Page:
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A Witness to Suffocation

I started this blog as a platform to show my perspective on COVID and how this monster was suffocating loved ones I fought for. I watched my patients take their last breaths. I would give patients narcotics because gasping for air is painful to the patient. As a caregiver, this event is very difficult to watch. 
Yesterday, I watched the video of the suffocation of George Floyd. I became sick to my stomach from being so uncomfortable. I wanted to yell at my phone screen, "Who are these monsters, and why did EMTs not start compressions?" My eyes watered and my thoughts raced like "if I were a bystander I would do this, or I would do that." 

Then after some time, I decided that my thoughts were not true. 

My thoughts are not true, just like a travel nurse from the South who stated to me last week that "the media makes the race war much bigger than it is." 
My thoughts are not true in the same way that when I was a little girl waiting in the car and would see a b…
Recent posts

My Purpose

My journey to becoming a nurse was not an easy one. I was a senior at the University of Florida where I felt stuck in a major that I did not like. I remember breaking the news to my stepdad first about dropping out because I was unhappy. Whenever I had to break things to my mom (like dropping out of college, another car accident, or being tipsy underage) I would always go to my Papa Rich first. Spring of semester year of college, my stepdad was diagnosed with Stage IIIB Pulmonary Lymphoma with a life expectancy of two years. I remember coming home from college and crying in my mom’s arms questioning how I was going to live my life without him. He was the first man I ever liked. We were both cynical with a rigged sense of humor, but my favorite about my stepdad was that he introduced to me creative conversations. We would start with talking about science and end with naming every movie Tom Hanks was in. I would spend 4 days home and 3 days back at UF to finish college. My mom was working,…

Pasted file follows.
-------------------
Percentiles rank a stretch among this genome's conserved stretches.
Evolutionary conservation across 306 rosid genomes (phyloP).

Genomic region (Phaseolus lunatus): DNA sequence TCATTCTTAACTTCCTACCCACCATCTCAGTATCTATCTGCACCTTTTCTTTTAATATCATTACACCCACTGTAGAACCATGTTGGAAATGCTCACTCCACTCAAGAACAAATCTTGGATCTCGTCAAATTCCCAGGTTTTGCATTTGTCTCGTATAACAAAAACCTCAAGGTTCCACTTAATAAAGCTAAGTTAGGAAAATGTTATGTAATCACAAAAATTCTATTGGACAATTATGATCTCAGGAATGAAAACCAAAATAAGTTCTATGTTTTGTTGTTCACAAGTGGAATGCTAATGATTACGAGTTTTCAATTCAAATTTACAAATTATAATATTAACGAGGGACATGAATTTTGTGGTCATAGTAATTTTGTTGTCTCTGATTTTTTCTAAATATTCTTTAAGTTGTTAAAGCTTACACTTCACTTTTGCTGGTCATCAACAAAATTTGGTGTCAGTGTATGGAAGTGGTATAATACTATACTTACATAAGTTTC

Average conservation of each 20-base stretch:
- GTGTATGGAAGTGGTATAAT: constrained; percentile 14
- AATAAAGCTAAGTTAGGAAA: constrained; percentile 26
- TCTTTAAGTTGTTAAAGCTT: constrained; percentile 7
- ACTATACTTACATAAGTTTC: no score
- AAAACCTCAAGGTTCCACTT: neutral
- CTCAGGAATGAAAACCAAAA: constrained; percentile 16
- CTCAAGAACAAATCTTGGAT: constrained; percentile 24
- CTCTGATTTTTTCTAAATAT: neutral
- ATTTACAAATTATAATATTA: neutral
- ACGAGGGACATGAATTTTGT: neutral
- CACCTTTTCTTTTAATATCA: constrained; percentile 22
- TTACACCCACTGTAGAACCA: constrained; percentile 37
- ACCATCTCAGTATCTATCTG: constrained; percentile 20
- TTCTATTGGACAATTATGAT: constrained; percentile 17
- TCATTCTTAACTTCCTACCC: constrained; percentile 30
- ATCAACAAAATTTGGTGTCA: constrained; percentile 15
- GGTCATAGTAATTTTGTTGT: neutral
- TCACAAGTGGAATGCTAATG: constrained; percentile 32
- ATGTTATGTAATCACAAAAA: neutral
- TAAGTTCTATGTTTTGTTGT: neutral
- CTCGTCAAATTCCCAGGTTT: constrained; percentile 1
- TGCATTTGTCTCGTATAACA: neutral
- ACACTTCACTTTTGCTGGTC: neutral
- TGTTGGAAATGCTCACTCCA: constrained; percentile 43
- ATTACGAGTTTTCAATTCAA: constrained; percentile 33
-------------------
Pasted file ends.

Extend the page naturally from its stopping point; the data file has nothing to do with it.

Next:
New to New York Tough

This week I wanted to throw the towel in and move home.  I know some people are fighting for this to end. Protestors are trying to fight for an end, and because of the Constitution, they can rightfully do so. I hope and pray for those fighting that they will never be intubated, that they will never have to suddenly say goodbye to family members through a screen. I know that some are fighting for this to end, to go back to “normal.” But I am fighting, too.  Every day I go to work and fight for the public. I fight against something I cannot see. I fight for more oxygen, more breath, increase of numbers on a pulse oximetry screen.   I am exhausted. Mentally, I am running out of stamina, and the protestors are not helping. 
But some people are helping me.  I get my stamina when I think of the population listening to and following the stay-at-home orders. I receive my energy from the messages from people telling me that they take this seriously while listening to my interviews. With each interv…

Light and Dark

Three Shifts
There is something unique about working three days in a row as a nurse. I enter this vortex and often ask questions like "did I give this medication already? or was that yesterday?" The best part about working three days in a row is I build relationships with my patients for three days.
I believe that God gave me a mental break when I worked my three shifts. My patients were stable. All six (yes, I know what you're thinking too. I had to protect and advocate for SIX patients with COVID) of my patients progressed over the span of 3 days.